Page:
Participants included in the review
Studies of residents and patients over 65 years of age in acute, sub-acute, rehabilitation and residential settings, their family members and health care staff, were eligible for inclusion. The participants included family, staff and residents in nursing homes in the USA and Finland, residents in dementia care units in the USA, and patients in a geriatric rehabilitation hospital in New Zealand.
Outcomes assessed in the review
The outcomes of interest were staff-family relationships, staff outcomes, family satisfaction with the relationship with staff, and resident satisfaction. Staff outcomes included stress, job satisfaction, more inclusive practice, staff retention, and satisfaction with relationships with resident or patient and family. Objective and subjective outcomes were eligible for inclusion. Various scales were used to measure quantitative family and staff outcomes, including behaviour, empathy, caregiver burden and staff burnout, and intention-to-quit. Various methods were used to collect and analyse qualitative information. The follow-up in the quantitative studies was at 8 weeks and 6 months for PIC, up to 9 months for FIC, and within the 12-week study period for the family meeting intervention.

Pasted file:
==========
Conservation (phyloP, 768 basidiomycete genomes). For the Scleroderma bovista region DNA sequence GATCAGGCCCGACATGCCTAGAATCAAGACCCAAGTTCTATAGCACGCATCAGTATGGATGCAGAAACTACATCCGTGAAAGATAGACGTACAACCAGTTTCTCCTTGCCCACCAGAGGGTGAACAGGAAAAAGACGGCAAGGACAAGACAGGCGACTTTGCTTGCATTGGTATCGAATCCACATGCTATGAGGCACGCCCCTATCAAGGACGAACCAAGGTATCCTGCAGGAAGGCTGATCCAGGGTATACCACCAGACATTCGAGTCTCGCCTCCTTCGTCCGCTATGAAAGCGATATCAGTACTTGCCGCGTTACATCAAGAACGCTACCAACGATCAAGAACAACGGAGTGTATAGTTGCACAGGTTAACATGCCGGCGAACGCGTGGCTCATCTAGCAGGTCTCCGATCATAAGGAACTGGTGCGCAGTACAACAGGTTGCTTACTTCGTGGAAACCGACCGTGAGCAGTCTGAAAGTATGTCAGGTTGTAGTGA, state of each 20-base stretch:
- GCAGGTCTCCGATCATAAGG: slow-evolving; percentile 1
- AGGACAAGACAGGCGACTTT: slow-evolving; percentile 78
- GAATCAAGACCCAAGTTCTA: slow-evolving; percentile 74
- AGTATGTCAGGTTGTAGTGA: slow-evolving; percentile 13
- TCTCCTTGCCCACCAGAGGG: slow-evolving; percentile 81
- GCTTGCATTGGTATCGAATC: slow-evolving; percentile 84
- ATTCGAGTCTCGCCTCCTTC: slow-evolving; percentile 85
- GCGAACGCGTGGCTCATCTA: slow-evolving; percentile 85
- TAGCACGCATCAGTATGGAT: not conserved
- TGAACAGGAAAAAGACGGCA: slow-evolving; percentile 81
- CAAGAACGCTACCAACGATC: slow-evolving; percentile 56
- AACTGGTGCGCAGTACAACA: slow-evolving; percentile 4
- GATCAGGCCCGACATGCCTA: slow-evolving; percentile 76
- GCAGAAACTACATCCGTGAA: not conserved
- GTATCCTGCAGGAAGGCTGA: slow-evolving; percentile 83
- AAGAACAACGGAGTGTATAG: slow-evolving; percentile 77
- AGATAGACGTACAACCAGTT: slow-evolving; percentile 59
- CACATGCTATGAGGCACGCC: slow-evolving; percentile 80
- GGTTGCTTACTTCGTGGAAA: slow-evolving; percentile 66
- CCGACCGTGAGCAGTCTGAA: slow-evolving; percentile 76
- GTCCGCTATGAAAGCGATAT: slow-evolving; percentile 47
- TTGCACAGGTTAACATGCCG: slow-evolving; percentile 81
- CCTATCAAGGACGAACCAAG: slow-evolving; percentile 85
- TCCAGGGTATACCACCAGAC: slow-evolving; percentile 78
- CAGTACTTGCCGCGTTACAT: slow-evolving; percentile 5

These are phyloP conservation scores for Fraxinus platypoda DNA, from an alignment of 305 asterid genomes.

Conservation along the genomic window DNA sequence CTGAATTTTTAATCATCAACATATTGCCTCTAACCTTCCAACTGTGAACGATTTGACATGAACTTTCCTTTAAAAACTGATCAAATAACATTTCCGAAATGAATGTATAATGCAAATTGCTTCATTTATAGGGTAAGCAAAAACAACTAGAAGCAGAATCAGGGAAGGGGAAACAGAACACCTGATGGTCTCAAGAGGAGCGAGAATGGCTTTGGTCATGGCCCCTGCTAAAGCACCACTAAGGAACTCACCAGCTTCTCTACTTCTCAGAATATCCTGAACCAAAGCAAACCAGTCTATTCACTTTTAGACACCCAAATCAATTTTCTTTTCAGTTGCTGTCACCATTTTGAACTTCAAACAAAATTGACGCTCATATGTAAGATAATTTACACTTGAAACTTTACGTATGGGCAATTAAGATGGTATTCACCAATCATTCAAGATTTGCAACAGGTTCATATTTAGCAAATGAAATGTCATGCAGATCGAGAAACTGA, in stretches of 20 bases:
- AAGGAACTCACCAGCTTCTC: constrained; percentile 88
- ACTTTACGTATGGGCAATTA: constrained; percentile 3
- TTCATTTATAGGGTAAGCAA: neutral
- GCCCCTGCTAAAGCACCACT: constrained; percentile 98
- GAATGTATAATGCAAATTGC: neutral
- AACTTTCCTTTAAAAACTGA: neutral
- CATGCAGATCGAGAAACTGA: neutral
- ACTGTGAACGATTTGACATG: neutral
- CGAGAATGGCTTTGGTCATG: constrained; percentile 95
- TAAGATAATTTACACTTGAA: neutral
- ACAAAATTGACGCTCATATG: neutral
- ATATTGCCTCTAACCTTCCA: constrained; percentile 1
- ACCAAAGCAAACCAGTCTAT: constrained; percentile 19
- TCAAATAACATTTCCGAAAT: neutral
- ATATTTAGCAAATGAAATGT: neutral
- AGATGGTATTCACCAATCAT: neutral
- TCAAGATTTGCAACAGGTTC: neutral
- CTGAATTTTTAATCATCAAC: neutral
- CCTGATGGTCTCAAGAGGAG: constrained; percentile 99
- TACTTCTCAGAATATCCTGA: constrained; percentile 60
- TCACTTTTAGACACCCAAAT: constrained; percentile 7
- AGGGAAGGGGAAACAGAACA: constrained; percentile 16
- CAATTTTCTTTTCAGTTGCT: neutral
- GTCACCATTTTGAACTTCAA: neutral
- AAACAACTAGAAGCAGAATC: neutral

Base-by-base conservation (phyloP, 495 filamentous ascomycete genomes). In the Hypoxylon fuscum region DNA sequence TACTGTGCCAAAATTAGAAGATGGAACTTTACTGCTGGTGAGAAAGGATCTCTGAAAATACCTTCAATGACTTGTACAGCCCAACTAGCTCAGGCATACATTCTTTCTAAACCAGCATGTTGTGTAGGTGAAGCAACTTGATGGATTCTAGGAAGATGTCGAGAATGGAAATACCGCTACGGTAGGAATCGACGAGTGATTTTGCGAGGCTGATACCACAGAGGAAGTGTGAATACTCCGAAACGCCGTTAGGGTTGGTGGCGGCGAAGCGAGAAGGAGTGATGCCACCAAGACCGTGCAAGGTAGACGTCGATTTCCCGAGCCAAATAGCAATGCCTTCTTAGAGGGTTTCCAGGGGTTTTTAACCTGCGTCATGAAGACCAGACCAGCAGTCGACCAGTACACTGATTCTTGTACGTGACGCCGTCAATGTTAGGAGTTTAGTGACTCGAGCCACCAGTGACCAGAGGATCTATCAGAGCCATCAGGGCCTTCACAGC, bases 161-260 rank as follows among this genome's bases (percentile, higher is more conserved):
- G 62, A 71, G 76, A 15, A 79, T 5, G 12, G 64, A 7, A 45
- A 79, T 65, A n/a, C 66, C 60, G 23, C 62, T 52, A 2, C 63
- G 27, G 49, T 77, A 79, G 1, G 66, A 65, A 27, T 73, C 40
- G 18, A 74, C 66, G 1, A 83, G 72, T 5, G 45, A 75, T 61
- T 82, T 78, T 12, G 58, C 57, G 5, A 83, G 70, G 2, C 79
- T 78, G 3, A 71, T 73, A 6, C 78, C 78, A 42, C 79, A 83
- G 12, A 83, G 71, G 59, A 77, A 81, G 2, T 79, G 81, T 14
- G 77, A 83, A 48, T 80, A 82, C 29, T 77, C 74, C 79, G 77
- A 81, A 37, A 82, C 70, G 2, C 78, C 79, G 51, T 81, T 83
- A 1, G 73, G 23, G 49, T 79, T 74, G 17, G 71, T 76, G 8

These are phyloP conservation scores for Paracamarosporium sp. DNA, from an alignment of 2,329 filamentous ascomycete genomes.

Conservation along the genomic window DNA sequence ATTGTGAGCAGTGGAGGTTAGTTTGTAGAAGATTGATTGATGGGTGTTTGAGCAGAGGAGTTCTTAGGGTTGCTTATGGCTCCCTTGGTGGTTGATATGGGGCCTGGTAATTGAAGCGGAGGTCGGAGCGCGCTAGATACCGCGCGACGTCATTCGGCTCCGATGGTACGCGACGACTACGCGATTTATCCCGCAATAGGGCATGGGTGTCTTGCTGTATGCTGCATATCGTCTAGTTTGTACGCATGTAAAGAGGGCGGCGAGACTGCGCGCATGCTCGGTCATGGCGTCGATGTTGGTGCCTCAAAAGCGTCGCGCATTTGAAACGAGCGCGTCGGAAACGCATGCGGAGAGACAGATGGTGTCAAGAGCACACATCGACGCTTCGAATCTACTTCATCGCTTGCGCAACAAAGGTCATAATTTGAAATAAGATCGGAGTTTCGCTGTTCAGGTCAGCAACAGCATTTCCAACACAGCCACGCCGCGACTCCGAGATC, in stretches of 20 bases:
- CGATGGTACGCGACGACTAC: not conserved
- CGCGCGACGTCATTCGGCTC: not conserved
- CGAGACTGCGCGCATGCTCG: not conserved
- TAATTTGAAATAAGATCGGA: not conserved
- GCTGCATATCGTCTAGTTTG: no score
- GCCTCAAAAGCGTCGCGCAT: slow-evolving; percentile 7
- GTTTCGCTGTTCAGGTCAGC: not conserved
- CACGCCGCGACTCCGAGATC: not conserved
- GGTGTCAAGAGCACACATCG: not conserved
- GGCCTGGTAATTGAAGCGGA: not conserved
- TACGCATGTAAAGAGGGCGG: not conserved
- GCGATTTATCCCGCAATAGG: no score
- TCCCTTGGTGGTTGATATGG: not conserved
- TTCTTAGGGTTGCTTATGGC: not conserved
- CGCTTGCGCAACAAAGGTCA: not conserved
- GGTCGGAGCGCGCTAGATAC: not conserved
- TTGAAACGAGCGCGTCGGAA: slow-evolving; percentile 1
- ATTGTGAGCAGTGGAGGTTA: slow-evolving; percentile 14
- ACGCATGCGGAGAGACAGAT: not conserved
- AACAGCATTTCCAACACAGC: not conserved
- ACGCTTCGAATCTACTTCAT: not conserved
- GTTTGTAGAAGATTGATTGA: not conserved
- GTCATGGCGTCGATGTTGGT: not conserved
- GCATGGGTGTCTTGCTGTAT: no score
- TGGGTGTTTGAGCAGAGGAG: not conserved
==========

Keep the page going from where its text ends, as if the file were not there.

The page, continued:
How were decisions on the relevance of primary studies made?
Two reviewers independently assessed the relevance of the studies.
Assessment of study quality
Two reviewers assessed study quality independently using standardised critical appraisal tools (available in the report). Any disagreements were resolved through the intervention of a third reviewer.
Two reviewers independently extracted data from the included studies. Quantitative data were extracted using a standardised form available in the report. Qualitative data were extracted using the Qualitative Assessment and Review Instrument (QARI). The data appear to have been reported as in the original study manuscripts.
Methods of synthesis